HUNTSVILLE, Ala. - Governor Kay Ivey has until 11:59 p.m. on Monday, June 10th to choose whether to sign Senate Bill 236 into law.
The bill seeks to create a commission to study the effects of medical marijuana and renew Carly's law, which allowed children with seizures to legally use cannabis oil.
It passed the house 80-19 on May 31st but not without heated debate.
Representative Mike Ball says he wants to teach more people about the bill so everyone can form their own opinions.
"I would welcome any faith-based discussion on this because this is about healing. The opposition comes from people who practice politics in the name of religion," said Rep. Ball.
Representative Mike Ball supports the use of marijuana for medical purposes. He led the way for Carly's law and he knows the difference it can make.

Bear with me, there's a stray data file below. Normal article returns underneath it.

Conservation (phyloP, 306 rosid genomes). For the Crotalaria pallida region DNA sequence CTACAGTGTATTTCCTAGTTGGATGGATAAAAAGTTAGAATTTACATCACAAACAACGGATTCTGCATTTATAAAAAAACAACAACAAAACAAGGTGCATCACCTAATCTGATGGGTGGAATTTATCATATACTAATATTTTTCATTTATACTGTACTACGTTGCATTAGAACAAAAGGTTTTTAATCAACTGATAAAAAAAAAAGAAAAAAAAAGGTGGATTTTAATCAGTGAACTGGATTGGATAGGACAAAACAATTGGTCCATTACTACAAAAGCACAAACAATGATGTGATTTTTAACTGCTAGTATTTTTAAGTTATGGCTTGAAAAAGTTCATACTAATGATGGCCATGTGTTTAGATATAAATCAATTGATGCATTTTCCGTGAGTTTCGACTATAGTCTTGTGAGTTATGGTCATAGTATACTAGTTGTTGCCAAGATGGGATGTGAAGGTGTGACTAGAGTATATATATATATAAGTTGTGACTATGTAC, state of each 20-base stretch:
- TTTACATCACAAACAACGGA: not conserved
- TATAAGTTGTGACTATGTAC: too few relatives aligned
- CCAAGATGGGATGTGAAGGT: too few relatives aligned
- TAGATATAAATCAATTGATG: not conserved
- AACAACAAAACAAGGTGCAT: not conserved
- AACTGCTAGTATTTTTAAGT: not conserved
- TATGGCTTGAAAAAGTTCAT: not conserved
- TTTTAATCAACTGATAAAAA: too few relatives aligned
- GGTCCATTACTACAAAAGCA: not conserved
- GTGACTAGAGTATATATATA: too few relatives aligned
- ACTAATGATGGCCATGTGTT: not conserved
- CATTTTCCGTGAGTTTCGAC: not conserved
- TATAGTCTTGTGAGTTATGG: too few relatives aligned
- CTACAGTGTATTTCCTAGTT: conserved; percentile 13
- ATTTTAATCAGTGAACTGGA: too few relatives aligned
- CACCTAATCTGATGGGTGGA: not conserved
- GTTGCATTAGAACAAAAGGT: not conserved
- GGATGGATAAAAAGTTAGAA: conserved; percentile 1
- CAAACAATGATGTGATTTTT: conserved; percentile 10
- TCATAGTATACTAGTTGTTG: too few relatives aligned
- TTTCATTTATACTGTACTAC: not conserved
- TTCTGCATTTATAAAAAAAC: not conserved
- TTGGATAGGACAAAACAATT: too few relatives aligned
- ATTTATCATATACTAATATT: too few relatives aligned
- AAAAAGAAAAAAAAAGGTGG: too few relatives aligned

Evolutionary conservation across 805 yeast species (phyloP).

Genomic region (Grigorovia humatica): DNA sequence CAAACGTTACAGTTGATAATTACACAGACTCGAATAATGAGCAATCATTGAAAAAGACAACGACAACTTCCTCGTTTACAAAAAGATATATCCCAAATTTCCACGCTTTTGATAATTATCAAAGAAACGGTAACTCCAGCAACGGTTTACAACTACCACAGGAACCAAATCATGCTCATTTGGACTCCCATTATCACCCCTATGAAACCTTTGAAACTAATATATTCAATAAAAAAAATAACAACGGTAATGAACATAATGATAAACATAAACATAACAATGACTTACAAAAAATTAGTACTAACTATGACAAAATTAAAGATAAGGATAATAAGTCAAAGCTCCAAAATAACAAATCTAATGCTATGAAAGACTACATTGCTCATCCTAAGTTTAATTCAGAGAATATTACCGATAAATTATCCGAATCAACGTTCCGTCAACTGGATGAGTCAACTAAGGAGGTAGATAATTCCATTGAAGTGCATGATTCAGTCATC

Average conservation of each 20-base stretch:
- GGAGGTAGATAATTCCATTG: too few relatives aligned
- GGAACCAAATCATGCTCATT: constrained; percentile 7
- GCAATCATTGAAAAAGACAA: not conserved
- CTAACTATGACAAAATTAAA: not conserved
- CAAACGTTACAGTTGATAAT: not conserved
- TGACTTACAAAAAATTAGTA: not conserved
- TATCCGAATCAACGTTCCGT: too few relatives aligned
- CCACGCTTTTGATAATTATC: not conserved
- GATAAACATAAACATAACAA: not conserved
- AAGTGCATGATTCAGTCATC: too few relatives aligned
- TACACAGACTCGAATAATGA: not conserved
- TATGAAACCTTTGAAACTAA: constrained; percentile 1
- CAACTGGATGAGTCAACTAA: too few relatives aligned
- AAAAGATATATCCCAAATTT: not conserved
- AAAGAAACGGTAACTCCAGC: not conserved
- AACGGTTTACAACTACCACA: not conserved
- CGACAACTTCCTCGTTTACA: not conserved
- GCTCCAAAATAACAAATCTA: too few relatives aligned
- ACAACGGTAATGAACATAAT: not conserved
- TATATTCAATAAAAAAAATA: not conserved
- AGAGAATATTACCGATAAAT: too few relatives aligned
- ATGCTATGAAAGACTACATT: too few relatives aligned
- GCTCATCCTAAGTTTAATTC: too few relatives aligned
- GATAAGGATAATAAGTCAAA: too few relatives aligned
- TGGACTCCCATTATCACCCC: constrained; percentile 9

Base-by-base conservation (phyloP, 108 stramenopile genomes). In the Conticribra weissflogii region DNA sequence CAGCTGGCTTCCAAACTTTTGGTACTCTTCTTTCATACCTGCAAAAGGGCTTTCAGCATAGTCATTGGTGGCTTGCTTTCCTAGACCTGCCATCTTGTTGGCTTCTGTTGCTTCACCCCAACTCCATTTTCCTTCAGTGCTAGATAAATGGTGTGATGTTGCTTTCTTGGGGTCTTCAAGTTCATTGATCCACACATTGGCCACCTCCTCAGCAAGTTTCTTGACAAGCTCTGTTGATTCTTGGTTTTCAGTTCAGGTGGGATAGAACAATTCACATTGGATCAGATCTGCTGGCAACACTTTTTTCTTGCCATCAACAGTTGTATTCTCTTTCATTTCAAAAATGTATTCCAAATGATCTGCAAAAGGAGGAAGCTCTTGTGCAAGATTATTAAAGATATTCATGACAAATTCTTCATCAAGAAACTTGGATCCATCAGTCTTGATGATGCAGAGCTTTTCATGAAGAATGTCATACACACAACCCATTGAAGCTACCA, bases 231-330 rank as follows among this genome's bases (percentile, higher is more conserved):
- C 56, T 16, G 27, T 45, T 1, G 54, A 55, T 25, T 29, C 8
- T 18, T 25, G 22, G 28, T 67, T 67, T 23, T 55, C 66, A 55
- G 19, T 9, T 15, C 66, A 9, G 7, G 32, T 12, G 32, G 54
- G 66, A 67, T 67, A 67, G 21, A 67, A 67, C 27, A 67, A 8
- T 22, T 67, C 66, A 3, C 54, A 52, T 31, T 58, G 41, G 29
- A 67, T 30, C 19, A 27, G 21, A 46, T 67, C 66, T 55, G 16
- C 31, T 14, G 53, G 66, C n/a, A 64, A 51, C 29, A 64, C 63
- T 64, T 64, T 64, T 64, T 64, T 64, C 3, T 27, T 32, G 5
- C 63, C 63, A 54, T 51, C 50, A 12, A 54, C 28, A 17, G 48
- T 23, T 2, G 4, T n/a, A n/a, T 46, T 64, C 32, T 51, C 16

"Say if people have this oil for this purpose, they won't be prosecuted, be in danger of being put in jail," explained Ball.
He says studies show medical marijuana can help a variety of people and he'll be shocked if Governor Ivey doesn't sign the bill.
When asked what this bill means for the state of Alabama, Ball says it's a small change for now.
"I think we're on the verge of making a big step. We were about to make a big step had it not been blocked we would have, it would have been a big step. But now, it's a baby step," said Ball.
Ball believes the fear of change is holding Alabama back from legalizing medical marijuana.
"Anytime that we've progressed its fear and ignorance is what we have to overcome," said Ball.
Ball says if Governor Kay Ivey does sign the bill Monday, the commission would start their research, and in a year people can expect legislative changes for medical marijuana.